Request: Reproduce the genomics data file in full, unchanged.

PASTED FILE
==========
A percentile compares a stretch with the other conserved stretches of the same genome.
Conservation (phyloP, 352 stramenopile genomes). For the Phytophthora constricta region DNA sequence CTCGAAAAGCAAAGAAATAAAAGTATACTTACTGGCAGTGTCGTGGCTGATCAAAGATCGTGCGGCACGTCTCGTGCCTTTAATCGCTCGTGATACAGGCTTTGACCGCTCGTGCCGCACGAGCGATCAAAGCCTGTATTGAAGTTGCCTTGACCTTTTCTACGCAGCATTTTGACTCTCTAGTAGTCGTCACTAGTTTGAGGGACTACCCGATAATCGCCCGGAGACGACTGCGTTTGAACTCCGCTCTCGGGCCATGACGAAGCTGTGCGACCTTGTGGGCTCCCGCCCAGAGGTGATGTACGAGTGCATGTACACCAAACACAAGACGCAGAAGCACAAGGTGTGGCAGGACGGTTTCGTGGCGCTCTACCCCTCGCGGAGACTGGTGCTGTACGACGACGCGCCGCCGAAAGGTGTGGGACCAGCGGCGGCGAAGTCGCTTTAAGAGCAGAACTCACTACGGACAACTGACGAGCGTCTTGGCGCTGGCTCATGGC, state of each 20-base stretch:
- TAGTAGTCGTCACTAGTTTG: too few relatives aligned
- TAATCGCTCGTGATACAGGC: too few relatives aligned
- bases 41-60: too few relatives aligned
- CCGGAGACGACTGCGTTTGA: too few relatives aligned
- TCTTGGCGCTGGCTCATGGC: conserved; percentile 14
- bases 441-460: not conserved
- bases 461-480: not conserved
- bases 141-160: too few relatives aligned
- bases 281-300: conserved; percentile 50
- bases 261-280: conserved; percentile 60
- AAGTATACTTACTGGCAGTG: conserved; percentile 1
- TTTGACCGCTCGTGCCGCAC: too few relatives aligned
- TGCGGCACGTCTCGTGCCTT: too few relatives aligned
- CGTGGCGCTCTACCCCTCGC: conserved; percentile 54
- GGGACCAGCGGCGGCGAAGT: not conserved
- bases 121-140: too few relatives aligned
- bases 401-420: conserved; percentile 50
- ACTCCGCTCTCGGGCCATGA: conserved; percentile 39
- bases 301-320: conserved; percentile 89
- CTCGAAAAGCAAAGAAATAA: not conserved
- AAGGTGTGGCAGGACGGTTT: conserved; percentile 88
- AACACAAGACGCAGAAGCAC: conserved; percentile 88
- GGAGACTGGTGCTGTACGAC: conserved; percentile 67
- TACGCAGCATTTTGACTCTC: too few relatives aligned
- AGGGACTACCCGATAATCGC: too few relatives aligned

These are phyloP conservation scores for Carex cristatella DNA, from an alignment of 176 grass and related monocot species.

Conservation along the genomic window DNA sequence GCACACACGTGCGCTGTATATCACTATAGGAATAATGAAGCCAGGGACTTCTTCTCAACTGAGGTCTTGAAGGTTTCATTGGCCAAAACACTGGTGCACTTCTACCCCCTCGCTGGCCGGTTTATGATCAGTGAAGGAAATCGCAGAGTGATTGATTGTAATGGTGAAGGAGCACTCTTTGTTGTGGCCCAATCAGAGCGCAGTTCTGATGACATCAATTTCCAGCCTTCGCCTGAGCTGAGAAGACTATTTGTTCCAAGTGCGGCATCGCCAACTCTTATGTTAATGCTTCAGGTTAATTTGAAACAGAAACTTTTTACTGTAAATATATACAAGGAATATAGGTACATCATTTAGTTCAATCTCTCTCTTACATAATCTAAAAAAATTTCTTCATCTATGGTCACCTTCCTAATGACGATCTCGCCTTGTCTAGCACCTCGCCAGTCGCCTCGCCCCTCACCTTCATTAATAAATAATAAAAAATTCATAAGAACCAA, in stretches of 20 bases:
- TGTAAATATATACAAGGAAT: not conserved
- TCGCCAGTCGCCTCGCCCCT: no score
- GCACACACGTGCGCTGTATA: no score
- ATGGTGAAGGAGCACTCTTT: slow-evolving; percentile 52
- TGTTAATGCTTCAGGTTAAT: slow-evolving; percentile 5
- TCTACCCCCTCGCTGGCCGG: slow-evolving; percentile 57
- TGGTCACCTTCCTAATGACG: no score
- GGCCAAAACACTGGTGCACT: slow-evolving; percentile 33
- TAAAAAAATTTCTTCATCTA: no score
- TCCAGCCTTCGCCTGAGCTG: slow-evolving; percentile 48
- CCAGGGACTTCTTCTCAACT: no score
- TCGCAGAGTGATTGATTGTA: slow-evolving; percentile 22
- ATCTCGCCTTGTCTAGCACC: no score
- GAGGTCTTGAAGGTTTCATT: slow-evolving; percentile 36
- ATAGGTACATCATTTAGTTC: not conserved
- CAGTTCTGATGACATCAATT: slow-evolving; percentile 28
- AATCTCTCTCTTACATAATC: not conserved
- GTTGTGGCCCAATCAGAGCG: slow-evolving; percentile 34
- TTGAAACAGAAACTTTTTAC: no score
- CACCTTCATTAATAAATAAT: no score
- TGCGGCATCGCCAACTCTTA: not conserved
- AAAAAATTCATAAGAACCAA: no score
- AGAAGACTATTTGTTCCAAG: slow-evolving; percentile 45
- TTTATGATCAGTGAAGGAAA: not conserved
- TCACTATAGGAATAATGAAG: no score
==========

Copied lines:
A percentile compares a stretch with the other conserved stretches of the same genome.
Conservation (phyloP, 352 stramenopile genomes). For the Phytophthora constricta region DNA sequence CTCGAAAAGCAAAGAAATAAAAGTATACTTACTGGCAGTGTCGTGGCTGATCAAAGATCGTGCGGCACGTCTCGTGCCTTTAATCGCTCGTGATACAGGCTTTGACCGCTCGTGCCGCACGAGCGATCAAAGCCTGTATTGAAGTTGCCTTGACCTTTTCTACGCAGCATTTTGACTCTCTAGTAGTCGTCACTAGTTTGAGGGACTACCCGATAATCGCCCGGAGACGACTGCGTTTGAACTCCGCTCTCGGGCCATGACGAAGCTGTGCGACCTTGTGGGCTCCCGCCCAGAGGTGATGTACGAGTGCATGTACACCAAACACAAGACGCAGAAGCACAAGGTGTGGCAGGACGGTTTCGTGGCGCTCTACCCCTCGCGGAGACTGGTGCTGTACGACGACGCGCCGCCGAAAGGTGTGGGACCAGCGGCGGCGAAGTCGCTTTAAGAGCAGAACTCACTACGGACAACTGACGAGCGTCTTGGCGCTGGCTCATGGC, state of each 20-base stretch:
- TAGTAGTCGTCACTAGTTTG: too few relatives aligned
- TAATCGCTCGTGATACAGGC: too few relatives aligned
- bases 41-60: too few relatives aligned
- CCGGAGACGACTGCGTTTGA: too few relatives aligned
- TCTTGGCGCTGGCTCATGGC: conserved; percentile 14
- bases 441-460: not conserved
- bases 461-480: not conserved
- bases 141-160: too few relatives aligned
- bases 281-300: conserved; percentile 50
- bases 261-280: conserved; percentile 60
- AAGTATACTTACTGGCAGTG: conserved; percentile 1
- TTTGACCGCTCGTGCCGCAC: too few relatives aligned
- TGCGGCACGTCTCGTGCCTT: too few relatives aligned
- CGTGGCGCTCTACCCCTCGC: conserved; percentile 54
- GGGACCAGCGGCGGCGAAGT: not conserved
- bases 121-140: too few relatives aligned
- bases 401-420: conserved; percentile 50
- ACTCCGCTCTCGGGCCATGA: conserved; percentile 39
- bases 301-320: conserved; percentile 89
- CTCGAAAAGCAAAGAAATAA: not conserved
- AAGGTGTGGCAGGACGGTTT: conserved; percentile 88
- AACACAAGACGCAGAAGCAC: conserved; percentile 88
- GGAGACTGGTGCTGTACGAC: conserved; percentile 67
- TACGCAGCATTTTGACTCTC: too few relatives aligned
- AGGGACTACCCGATAATCGC: too few relatives aligned

These are phyloP conservation scores for Carex cristatella DNA, from an alignment of 176 grass and related monocot species.

Conservation along the genomic window DNA sequence GCACACACGTGCGCTGTATATCACTATAGGAATAATGAAGCCAGGGACTTCTTCTCAACTGAGGTCTTGAAGGTTTCATTGGCCAAAACACTGGTGCACTTCTACCCCCTCGCTGGCCGGTTTATGATCAGTGAAGGAAATCGCAGAGTGATTGATTGTAATGGTGAAGGAGCACTCTTTGTTGTGGCCCAATCAGAGCGCAGTTCTGATGACATCAATTTCCAGCCTTCGCCTGAGCTGAGAAGACTATTTGTTCCAAGTGCGGCATCGCCAACTCTTATGTTAATGCTTCAGGTTAATTTGAAACAGAAACTTTTTACTGTAAATATATACAAGGAATATAGGTACATCATTTAGTTCAATCTCTCTCTTACATAATCTAAAAAAATTTCTTCATCTATGGTCACCTTCCTAATGACGATCTCGCCTTGTCTAGCACCTCGCCAGTCGCCTCGCCCCTCACCTTCATTAATAAATAATAAAAAATTCATAAGAACCAA, in stretches of 20 bases:
- TGTAAATATATACAAGGAAT: not conserved
- TCGCCAGTCGCCTCGCCCCT: no score
- GCACACACGTGCGCTGTATA: no score
- ATGGTGAAGGAGCACTCTTT: slow-evolving; percentile 52
- TGTTAATGCTTCAGGTTAAT: slow-evolving; percentile 5
- TCTACCCCCTCGCTGGCCGG: slow-evolving; percentile 57
- TGGTCACCTTCCTAATGACG: no score
- GGCCAAAACACTGGTGCACT: slow-evolving; percentile 33
- TAAAAAAATTTCTTCATCTA: no score
- TCCAGCCTTCGCCTGAGCTG: slow-evolving; percentile 48
- CCAGGGACTTCTTCTCAACT: no score
- TCGCAGAGTGATTGATTGTA: slow-evolving; percentile 22
- ATCTCGCCTTGTCTAGCACC: no score
- GAGGTCTTGAAGGTTTCATT: slow-evolving; percentile 36
- ATAGGTACATCATTTAGTTC: not conserved
- CAGTTCTGATGACATCAATT: slow-evolving; percentile 28
- AATCTCTCTCTTACATAATC: not conserved
- GTTGTGGCCCAATCAGAGCG: slow-evolving; percentile 34
- TTGAAACAGAAACTTTTTAC: no score
- CACCTTCATTAATAAATAAT: no score
- TGCGGCATCGCCAACTCTTA: not conserved
- AAAAAATTCATAAGAACCAA: no score
- AGAAGACTATTTGTTCCAAG: slow-evolving; percentile 45
- TTTATGATCAGTGAAGGAAA: not conserved
- TCACTATAGGAATAATGAAG: no score